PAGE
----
Posts Tagged ‘Nancy Mitford’


Pigeon Pie was given to me very recently, and it seemed to be just what the doctor ordered, so I couldn’t help but start reading it almost straight away.
Written during the first few months of the second world war – its tone is tongue-in-cheek and satirical. Mitford could not then have known the terrible catastrophic toll the war would take. Britain was in the throes of what came to be known as the phoney war. In a note added to the beginning of this novel in 1951 – Nancy Mitford urges readers of the second edition to remember that the novel was written before Christmas 1939, published on the 6th May 1940 it was…

“an early and unimportant casualty of the real war which was then beginning”
(Nancy Mitford Paris, 1951)

However, Nancy Mitford was a great wit, a famous tease – she could winkle out the humour in most situations. Later of course she came to take the war very seriously indeed – and was instrumental in having her own sister (Diana Moseley) and her brother-in-law interned.

Pigeon Pie is not Nancy Mitford’s best novel, but it is as entertaining and engaging, as I always find her to be.

Lady Sophia Garfield thought she knew what the outbreak of war would be like, the reality seemed in fact rather disappointing. Wanting to do something for her country – and vying to outdo her life-long enemy Olga Gogothsky – nee Baby Bagg – she had bagged herself a prince and now affects the role of foreign princess – Sophia dreams of becoming a spy. Married to dull Luke, Sophia is not unhappy, she realises she no longer loves her husband, but consoles herself with the dashing Rudolph, practically under her husband’s nose. Irritated by her German maid Greta – wishing she could just sack her – Sophia loves her home comforts, her French bulldog Milly and tea at the Ritz. The third member of this far from conventional household is Florence, a member of the Boston Brotherhood, a religious organisation, that Sophia’s husband has been involved with for a few years.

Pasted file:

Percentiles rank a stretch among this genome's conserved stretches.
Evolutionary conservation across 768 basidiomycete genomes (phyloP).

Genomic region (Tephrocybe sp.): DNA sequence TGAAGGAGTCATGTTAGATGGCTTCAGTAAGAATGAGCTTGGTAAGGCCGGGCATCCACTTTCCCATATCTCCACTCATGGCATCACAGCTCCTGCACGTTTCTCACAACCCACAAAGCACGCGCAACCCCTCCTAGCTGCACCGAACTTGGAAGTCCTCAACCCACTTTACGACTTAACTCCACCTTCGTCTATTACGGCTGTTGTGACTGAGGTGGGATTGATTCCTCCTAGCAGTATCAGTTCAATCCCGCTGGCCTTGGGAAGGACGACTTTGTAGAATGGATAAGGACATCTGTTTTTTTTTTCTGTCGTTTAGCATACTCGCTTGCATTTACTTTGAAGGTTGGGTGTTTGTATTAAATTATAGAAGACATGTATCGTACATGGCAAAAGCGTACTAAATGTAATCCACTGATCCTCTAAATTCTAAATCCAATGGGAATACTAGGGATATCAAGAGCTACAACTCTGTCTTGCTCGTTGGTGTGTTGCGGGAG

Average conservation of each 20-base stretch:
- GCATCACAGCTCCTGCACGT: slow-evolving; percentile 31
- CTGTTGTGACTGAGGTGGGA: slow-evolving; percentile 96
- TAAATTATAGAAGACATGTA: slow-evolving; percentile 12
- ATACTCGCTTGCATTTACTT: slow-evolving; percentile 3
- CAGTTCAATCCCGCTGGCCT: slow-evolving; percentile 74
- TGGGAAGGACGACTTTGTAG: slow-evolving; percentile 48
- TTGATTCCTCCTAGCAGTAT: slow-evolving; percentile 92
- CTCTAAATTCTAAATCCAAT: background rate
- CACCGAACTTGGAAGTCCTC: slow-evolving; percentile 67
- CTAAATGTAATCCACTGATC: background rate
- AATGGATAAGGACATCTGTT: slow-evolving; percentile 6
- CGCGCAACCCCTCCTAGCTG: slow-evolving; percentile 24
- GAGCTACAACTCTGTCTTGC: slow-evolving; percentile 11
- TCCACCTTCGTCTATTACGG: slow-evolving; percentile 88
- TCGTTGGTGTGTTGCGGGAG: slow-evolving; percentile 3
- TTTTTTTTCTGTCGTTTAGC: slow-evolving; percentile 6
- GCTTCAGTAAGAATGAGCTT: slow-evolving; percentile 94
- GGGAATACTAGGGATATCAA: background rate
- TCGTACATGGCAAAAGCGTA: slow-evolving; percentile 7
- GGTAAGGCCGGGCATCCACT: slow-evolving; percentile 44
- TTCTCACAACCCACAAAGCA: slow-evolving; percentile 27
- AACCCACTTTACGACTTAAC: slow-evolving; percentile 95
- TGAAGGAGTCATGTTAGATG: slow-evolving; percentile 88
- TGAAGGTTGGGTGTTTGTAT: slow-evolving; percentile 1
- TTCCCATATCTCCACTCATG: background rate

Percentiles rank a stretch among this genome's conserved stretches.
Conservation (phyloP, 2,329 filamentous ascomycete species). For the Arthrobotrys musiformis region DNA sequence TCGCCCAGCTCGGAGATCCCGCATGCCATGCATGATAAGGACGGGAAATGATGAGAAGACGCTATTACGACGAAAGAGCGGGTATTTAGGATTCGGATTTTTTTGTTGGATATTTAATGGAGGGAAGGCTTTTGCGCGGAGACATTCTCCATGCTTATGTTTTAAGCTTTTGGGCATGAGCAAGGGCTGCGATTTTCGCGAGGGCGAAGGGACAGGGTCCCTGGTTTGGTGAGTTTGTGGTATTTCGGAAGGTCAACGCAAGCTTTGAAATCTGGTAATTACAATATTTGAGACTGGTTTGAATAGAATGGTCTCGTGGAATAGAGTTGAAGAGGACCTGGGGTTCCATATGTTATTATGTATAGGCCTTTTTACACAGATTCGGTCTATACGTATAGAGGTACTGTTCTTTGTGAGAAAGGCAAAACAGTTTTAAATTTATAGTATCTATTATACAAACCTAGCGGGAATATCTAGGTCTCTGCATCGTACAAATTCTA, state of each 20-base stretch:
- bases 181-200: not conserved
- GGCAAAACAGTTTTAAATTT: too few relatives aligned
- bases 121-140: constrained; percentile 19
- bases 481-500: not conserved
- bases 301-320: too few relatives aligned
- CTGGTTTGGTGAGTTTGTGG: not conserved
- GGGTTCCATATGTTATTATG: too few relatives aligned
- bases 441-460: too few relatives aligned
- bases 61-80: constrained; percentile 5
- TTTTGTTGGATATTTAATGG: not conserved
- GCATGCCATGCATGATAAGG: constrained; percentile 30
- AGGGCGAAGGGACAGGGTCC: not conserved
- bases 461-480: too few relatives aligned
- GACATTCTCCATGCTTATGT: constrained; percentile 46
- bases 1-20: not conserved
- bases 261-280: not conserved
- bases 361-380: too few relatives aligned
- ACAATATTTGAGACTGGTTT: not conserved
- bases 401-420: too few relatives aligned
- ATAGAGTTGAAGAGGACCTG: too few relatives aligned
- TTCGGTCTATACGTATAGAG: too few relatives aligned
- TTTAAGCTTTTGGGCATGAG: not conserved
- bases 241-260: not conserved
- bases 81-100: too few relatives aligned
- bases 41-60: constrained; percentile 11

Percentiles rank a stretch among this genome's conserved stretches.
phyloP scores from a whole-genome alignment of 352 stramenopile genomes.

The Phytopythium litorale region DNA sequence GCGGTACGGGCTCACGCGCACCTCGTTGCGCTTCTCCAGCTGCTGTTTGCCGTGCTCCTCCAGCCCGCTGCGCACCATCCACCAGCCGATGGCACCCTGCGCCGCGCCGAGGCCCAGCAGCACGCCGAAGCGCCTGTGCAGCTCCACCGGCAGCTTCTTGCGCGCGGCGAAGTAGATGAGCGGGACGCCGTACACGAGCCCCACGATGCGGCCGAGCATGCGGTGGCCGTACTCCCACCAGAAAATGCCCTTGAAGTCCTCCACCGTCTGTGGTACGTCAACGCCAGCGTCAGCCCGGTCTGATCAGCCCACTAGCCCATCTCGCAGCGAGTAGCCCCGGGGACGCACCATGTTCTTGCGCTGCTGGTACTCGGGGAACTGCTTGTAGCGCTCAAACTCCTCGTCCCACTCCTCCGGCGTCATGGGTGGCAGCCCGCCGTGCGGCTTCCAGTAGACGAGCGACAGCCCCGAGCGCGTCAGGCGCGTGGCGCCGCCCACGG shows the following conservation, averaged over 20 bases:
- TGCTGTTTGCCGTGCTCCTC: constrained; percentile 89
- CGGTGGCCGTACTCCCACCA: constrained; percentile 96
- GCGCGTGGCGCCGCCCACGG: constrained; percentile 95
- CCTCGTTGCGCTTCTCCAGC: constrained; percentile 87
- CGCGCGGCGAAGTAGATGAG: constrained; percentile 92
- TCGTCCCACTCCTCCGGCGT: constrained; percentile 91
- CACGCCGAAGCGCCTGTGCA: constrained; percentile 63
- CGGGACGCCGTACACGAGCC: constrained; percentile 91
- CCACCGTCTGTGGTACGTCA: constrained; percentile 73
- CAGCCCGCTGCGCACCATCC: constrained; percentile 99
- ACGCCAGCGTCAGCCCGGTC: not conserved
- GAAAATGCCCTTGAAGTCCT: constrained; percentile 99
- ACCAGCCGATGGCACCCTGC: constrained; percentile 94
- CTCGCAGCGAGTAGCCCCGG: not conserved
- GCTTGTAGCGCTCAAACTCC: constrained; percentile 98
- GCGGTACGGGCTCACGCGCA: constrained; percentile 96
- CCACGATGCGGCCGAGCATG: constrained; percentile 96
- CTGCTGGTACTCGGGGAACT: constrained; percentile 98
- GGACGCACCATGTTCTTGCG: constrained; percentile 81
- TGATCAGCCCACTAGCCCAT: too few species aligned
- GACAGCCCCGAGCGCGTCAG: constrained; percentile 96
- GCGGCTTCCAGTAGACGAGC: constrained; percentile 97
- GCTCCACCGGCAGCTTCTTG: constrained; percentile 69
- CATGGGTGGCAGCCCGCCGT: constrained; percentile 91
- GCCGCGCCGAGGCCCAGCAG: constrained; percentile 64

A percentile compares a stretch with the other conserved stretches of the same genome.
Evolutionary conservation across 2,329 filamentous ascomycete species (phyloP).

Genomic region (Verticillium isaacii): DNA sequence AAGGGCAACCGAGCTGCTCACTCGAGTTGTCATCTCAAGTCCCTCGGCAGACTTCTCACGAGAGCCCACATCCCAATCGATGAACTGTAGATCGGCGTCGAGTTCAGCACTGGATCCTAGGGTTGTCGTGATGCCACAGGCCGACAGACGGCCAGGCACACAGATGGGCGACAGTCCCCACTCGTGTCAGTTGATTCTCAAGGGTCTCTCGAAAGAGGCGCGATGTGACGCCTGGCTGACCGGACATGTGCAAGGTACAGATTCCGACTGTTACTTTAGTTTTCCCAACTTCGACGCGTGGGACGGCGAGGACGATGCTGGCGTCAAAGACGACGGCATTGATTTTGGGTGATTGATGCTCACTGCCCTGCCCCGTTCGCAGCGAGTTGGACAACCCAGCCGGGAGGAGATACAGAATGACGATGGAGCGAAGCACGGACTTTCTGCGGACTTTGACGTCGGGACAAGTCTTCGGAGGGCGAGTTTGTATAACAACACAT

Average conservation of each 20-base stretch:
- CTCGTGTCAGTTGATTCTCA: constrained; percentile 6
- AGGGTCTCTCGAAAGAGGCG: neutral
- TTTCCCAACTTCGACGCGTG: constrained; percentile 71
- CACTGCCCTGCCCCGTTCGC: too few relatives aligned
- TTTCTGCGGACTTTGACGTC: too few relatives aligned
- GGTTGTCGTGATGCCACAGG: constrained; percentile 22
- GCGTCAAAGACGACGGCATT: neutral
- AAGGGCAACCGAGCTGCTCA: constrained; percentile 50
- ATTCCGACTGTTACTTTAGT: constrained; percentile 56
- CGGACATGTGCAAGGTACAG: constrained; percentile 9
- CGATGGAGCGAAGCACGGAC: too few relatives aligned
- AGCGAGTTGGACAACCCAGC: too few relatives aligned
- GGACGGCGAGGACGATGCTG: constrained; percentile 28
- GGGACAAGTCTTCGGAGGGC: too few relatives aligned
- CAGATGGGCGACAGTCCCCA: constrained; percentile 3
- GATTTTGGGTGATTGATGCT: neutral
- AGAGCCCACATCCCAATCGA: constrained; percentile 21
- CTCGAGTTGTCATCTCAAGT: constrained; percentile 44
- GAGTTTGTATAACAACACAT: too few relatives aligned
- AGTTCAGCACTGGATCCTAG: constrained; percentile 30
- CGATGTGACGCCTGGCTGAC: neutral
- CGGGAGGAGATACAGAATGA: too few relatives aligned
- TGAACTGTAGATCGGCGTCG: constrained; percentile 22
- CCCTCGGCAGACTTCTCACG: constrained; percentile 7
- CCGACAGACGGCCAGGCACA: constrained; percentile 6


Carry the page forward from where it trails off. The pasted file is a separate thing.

“Sophia and Rudolph loved each other very much. This does not mean that it had ever occurred to them to alter the present situation, which seemed exactly to suit all parties; Rudolph was unable to visualize himself a married man, and Sophia feared that divorce, re-marriage and subsequent poverty would not bring out the best in her character. As for Luke, he took up with a …soulmate called Florence, and was perfectly contented with matters as they stood.”

Despite really wanting to be a beautiful, female spy Sophia finds herself allocated to a first aid post. In these, quiet days of the phoney war – there are an awful lot of practise runs. Sophia is sure there must be spies all over the place, and her position at the first aid post provides her with the perfect opportunity of rooting them out. She is convinced that she must learn to wink in Morse code as soon as possible and sets about practising while at the first aid post.

There is shock and embarrassment when it is revealed that Sophia’s godfather, singer Ivor King – is broadcasting nightly from Germany having thrown his lot in with the enemy. His broadcasts so absurdly entertaining that no one thinks of missing one.

Having dreamt of being a beautiful, female spy, Sophie is certainly not expecting to unearth a den of espionage right under her nose. Finding an agent in a wardrobe, a cryptic message written in pencil on the shell of her morning boiled egg, Sophia’s a little slow in realising exactly what is going on. Her maid appears to have disappeared, and then her beloved bull-dog is held hostage. Friends it seems may not after all be friends, and Sophia can’t be sure who to trust.